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A lecture given as part of a summer school on adapting the popular. There was a follow up lecture on Hook and P.J. Hogan's film
Some pics of 'epic' Rome, and a few notes on the film Gladiator, with notes on its epic qualities. Usable with ideas of epic genre, literature through film. Pictures feature triumphal arches, the Collosseum, the equestrian statue of Marcus Aurelius, the Pantheon, and Trajan's Markets (a two-story Roman 'shopping mall'!). My own photographs, taken in open access, public areas.
Want to talk about film but not sure what the terms mean? The terminology actually does help to analyse the film clip or still images from films. It can be put onto a vle, or given to students as a handout.
Another scene-by-scene for a popular film with medievalists and history tutors, as a ready-to-use resource or a template for adaptation or application to another film of your choice.
A scene-by-scene account of a film frequently used by medievalists. This can be used as a 'user-ready' resource for classes, or as a template for writing your own account of any film you wish to use.
Tips for film clip analysis, for class preparation and for assessment.
Text and Powerpoint documents - Information on Czech cinema and a selection of recent Czech films. Used as source material for teaching
Dr Joseph McGonagle, Lecturer in Cultural Studies in the French Speaking World, University of Manchester answers questions on key themes in filmic representations of Franco-Algerian relations, the advantages and pitfalls of using film to help students understand historical and contemporary Franco-Algerian relations(interview carried out by Natalya Vince, March 2009). The 12 minute interview took place just after the one-day conference on 'France, North Africa and the Middle East Interdisciplinary and Multimedia Perspectives', held at the University of Portsmouth on 18 March 2009. 1. What are some of the key themes in films that represent Franco-Algerian relations? 2. What are some of the advantages and some of the pitfalls of using films as a tool to help students to understand contemporaries or Franco-Algerian relations? 3. Do you think students are able to place their understanding of films in context of the real world? Do you think there’s a danger of over –interpretation? 4. Which 3 films would you choose which are most useful for students to study?
Robert Guédiguian’s film Army of crime (2009) should be understood in the context of contemporary debates about French national identity and the contribution of immigrants to French society (see interview with the lead actor,Simon Abkarian). The film throws light on the role played iby anti-fascist refugees from Spain, Hungary, Poland, Armenia, Italy during the Second World War in France (See Official UK Trailer[Youtube]). These refugees, often Jews, close or members of the Communist Party, saw France as the country of human rights and were often the first one to organise resisters’ networks. Fighting in the Communist-led FTP-MOI (Francs-tireurs et partisans – main-d'œuvre immigrée), they were specifically targetted by the Nazis and the Vichy regime, as testified by the infamnous ‘Affiche rouge’. Poetry (Louis Aragon’s 1956 Strophes pour se souvenir) and mortuary monuments (such as the ones to be found in the Pére Lachaise cimetry in Paris, commemorating the role of Spaniards and immigrants in the Resistance movements),have been the traditional media through which their memory has been commemorated. Recently, Toulouse, ‘capital of Spanish republican exile’, has set up a ‘remembrance tour’ of the city. The Ciy Council has produced a (touristic?) leaflet to guide visitors through the major sites of Spanish Resistance (included here). A short bibliography points to the way academic research has also approached the subject.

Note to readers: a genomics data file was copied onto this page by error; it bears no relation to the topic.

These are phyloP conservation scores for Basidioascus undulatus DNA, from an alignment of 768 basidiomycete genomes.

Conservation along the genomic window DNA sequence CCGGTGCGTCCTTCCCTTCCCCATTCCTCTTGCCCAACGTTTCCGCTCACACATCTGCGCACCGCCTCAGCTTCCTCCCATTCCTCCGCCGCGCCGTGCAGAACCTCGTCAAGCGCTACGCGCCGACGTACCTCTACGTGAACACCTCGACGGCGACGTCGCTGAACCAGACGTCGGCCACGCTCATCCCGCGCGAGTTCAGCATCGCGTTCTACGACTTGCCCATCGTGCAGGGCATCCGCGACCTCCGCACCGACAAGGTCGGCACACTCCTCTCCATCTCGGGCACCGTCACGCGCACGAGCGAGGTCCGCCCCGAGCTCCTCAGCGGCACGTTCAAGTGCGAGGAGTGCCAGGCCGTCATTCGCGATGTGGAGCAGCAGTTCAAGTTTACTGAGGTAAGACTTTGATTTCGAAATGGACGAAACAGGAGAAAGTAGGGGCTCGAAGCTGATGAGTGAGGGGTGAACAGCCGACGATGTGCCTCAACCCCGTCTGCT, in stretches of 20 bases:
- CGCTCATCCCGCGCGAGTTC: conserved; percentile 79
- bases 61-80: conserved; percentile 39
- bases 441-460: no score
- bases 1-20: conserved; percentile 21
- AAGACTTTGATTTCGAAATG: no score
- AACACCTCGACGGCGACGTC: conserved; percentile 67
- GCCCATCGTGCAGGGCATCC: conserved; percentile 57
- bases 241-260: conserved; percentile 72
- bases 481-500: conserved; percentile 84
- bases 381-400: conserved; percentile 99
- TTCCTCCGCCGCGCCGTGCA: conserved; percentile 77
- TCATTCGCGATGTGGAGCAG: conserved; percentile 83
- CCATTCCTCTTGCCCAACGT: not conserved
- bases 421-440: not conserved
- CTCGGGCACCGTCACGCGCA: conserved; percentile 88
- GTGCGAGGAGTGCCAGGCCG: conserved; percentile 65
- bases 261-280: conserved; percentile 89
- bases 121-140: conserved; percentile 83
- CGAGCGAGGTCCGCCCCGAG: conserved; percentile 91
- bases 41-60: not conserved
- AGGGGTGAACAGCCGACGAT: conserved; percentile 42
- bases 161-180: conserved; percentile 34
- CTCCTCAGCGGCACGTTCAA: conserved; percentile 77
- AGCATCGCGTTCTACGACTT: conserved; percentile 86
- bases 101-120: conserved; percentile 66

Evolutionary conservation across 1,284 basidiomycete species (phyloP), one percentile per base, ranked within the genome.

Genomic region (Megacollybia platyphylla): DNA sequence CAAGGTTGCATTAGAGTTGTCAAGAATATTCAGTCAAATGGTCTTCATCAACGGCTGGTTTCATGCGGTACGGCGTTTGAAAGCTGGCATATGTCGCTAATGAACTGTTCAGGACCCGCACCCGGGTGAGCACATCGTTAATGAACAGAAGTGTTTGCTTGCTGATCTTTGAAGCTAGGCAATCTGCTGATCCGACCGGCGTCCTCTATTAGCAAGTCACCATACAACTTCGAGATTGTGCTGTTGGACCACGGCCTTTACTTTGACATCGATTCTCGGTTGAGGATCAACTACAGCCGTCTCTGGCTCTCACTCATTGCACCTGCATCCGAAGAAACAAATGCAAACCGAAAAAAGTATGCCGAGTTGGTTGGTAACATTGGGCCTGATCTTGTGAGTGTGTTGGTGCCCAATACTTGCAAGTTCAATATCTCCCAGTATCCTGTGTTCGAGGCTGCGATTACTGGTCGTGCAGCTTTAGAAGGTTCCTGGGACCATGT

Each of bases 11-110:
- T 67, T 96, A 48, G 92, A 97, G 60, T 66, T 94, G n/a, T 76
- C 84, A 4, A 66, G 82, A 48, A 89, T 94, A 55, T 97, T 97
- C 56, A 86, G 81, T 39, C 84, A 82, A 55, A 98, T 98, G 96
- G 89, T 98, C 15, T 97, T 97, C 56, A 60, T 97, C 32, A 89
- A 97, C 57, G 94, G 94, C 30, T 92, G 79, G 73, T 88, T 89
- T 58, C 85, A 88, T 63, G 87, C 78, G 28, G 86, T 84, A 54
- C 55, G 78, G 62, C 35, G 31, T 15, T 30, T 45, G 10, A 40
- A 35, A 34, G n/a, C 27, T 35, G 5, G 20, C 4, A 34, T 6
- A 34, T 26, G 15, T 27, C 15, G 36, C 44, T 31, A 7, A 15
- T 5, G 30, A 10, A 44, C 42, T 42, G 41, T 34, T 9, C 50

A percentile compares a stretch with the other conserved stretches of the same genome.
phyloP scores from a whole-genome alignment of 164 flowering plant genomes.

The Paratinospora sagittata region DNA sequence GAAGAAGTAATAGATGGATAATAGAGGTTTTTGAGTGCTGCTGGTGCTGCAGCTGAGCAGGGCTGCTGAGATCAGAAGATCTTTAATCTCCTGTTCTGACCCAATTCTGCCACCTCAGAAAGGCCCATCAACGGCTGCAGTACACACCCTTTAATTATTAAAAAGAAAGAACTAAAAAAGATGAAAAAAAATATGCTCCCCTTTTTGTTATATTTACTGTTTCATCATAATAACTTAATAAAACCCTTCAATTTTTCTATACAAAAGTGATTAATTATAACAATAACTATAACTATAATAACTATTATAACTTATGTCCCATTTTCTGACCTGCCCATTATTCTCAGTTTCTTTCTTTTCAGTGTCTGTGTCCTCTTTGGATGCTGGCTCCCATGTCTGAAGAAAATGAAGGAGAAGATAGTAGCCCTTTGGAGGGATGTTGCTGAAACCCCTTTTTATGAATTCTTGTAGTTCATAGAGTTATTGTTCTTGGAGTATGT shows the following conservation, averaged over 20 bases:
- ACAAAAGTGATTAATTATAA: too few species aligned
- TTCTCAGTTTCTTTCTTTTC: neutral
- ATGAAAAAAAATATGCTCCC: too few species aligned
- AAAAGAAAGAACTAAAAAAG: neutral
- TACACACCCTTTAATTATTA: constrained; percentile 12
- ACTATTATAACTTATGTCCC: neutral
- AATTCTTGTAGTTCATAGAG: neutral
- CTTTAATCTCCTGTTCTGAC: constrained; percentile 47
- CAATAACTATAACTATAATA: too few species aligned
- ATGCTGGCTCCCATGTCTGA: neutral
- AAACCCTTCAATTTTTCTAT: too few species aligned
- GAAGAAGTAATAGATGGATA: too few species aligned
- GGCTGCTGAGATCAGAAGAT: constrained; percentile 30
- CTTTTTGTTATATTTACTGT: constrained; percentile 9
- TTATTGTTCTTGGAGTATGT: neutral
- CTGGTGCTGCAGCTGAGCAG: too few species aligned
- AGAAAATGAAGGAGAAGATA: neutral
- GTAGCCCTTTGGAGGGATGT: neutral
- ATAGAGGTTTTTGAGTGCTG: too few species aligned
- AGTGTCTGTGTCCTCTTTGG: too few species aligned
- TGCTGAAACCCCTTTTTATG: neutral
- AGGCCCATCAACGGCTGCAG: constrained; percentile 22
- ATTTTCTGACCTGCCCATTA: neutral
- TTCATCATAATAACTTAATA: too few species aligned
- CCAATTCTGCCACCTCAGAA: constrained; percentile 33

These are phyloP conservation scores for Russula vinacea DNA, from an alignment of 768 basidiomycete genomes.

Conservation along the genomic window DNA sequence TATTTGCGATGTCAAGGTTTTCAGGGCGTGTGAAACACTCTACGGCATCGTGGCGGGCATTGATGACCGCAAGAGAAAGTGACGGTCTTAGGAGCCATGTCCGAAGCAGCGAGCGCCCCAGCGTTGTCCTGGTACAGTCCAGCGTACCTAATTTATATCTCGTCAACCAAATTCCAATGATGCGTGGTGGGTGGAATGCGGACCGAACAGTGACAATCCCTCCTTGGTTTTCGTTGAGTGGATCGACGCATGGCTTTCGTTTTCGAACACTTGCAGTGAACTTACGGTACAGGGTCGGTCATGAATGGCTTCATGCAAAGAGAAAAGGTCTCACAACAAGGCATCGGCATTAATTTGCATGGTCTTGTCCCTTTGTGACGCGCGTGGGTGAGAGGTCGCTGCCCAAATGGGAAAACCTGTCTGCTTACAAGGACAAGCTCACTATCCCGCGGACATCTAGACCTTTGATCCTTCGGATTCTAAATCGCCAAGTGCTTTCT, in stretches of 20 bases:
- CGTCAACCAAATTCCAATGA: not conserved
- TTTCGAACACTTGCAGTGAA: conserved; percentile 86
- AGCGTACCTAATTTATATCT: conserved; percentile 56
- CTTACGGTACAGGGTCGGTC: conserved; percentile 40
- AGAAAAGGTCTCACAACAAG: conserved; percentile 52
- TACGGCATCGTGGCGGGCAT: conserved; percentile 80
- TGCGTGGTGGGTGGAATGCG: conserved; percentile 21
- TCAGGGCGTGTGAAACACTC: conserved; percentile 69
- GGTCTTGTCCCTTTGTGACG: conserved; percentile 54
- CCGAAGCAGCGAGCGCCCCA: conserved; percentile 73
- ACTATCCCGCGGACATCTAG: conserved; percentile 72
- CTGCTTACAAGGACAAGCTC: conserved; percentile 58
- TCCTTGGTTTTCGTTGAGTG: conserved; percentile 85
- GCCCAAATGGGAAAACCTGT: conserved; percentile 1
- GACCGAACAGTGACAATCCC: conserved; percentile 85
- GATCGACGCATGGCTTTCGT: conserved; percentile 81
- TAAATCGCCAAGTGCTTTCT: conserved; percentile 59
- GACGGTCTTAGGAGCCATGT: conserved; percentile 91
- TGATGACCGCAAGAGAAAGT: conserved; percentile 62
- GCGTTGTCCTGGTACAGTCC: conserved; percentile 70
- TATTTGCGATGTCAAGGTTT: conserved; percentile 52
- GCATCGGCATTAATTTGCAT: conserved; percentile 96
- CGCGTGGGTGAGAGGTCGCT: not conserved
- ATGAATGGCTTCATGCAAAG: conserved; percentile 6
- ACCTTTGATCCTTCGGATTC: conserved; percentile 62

This is a collection of podcasts resulting from the "Admission all Classes" events which took place in Blackpool between July 2007 and October 2008. These resources were created as part of the National Fairground’s AHRC-funded project, ‘Admission All Classes’, in association with Blackpool Council (See http://www.admissionallclasses.co.uk). The resources are the copyright of the National Fairground Archive, University of Sheffield (http://www.nfa.dept.shef.ac.uk/) and have been made available with their permission. Commercial use of these resources is prohibited. All rights reserved.
This podcast describes the event and the history of Blackpool on film (partly narrated by Professor Mervyn Heard and Professor Vanessa Toulmin). This resource was created as part of the National Fairground’s AHRC-funded project, ‘Admission All Classes’, in association with Blackpool Council (See http://www.admissionallclasses.co.uk). The resource is the copyright of the National Fairground Archive, University of Sheffield (http://www.nfa.dept.shef.ac.uk/) and has been made available with their permission. Some rights reserved (see terms of licence by clicking on the CC licence logo below).
Reading list and worksheet for studying Brunuel's Tristana